Sep 24, 2021 FINANCE 101

Given the obsession with cash, it’s not surprising that there is a separate ­financial statement dedicated to it: the statement of cash‑flows. Many ­finance professionals consider the statement of cash‑flows a company’s most important ­financial statement. Rather than focusing on the income statement, which has the problems of noncash expenses and managerial discretion, or a balance sheet, which has the problems of historical cost accounting and conservatism, many people in fi­nance focus on the statement of cash‑flows because it looks purely at cash.

Typically, a statement of cash-flows has three parts: operating, investing, and fi­nancing sections. The fi­rst section, operating cash‑flows, provides both the next measure of cash and brings together many of the elements that we’ve already discussed.

Operating Cash Flow Equation:

Operating cash flow = Net Profit

         + Depreciation and Amortization

         – increase in Accounts Receivable

         – increase in Inventory

        + increase in Unearned Revenue        

+ increase in Account Payable

More generally, working capital—receivables, inventories, and payables—can have signi­ficant cash-flow consequences.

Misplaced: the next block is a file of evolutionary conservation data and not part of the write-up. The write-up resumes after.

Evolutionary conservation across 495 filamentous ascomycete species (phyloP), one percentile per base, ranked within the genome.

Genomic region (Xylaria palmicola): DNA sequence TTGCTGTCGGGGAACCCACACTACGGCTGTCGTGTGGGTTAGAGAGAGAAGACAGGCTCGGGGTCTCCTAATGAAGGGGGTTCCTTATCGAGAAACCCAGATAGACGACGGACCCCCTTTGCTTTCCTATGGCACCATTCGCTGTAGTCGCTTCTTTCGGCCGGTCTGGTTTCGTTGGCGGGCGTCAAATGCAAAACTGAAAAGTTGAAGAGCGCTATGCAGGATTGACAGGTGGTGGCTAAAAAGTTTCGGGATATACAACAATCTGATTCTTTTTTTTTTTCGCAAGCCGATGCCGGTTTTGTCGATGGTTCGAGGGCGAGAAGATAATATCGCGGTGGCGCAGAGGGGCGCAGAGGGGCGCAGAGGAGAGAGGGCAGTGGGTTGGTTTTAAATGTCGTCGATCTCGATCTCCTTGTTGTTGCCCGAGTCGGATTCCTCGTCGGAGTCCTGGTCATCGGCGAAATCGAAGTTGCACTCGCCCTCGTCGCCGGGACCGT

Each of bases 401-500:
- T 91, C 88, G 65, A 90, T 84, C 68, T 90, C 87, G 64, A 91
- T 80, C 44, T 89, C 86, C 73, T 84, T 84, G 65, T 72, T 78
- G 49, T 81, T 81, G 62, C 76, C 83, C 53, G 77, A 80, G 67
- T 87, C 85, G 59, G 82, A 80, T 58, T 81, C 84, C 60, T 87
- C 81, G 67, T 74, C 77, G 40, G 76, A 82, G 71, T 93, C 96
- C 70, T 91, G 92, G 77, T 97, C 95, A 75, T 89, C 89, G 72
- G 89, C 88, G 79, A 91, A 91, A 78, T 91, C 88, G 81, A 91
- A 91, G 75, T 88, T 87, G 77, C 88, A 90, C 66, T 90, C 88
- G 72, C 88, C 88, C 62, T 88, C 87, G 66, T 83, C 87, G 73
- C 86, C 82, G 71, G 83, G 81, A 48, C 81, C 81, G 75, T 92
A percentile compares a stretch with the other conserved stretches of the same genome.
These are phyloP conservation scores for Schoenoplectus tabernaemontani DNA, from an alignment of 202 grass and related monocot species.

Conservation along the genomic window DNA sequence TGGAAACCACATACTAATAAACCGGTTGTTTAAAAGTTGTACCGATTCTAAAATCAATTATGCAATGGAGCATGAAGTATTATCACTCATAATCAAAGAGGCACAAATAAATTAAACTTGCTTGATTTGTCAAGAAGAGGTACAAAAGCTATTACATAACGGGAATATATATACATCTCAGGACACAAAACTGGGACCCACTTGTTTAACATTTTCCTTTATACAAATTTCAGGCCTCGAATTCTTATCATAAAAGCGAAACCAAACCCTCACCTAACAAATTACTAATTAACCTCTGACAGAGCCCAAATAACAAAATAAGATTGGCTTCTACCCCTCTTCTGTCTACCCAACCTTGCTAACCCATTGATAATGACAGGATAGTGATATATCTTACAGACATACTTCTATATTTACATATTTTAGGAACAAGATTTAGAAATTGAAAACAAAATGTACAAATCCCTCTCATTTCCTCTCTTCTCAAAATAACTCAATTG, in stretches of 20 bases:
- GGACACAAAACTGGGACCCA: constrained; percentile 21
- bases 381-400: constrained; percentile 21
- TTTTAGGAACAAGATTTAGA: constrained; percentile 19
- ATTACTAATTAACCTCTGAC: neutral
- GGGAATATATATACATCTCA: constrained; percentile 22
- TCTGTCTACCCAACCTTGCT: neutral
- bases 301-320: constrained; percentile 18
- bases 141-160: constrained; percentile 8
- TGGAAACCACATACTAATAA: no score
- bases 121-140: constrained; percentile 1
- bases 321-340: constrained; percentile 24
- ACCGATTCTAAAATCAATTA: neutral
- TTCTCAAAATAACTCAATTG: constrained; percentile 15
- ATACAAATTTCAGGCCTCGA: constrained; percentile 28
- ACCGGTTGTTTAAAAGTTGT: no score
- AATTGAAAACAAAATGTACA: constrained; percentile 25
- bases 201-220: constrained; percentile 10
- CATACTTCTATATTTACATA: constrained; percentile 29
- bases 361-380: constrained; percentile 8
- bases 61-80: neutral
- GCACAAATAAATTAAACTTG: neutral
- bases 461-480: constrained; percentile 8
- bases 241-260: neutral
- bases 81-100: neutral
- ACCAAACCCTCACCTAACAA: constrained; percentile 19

Operating cash flow is distinct from EBITDA in several ways. First and foremost, it considers the costs of working capital, and second, it accounts for tax and interest payments by beginning with net profi­t. And ­finally, it includes noncash expenses other than depreciation and amortization, such as share-based compensation, in its ­final calculation.

What about the rest of the cash-flow statement? Briefly, the investing section of the cash-flow statement emphasizes the ongoing investments that bypass the income statement and go straight into the balance sheet, such as capital expenditures and acquisitions. The ­financing section examines whether a company has offered debt or paid back debt or issued equity or bought back stock and reveals the cash consequences of doing so.

By thanhnambui

I am a bank employee specializing in trade finance- a field that is not directly linked to my university major in Financial Investment. However, with a passion for economics and finance, I determined to pursue a higher education degree and successfully achieved a Master in Economics of Banking and Finance from CFVG in 2019. During that study time, I encountered many difficulties in consolidating background knowledge studied at university, which made me realize the necessity of building foundation for effective learning outcomes. Therefore, my friend and I decided to create Econfin-Invest to record basic knowledge of economics, banking, finance, and investment fields. The articles I write are carefully selected and collected from a wide range of different reliable sources such as textbooks, economic and financial reports and relevant journals. Most importantly, these articles are not A to Z lectures of subjects related to the aforementioned fields, yet simply articles I consider to be accessible to all interested readers as well as being essential to apply in everyday practices. Thank you for reading and supporting!

Leave a Reply

Your email address will not be published.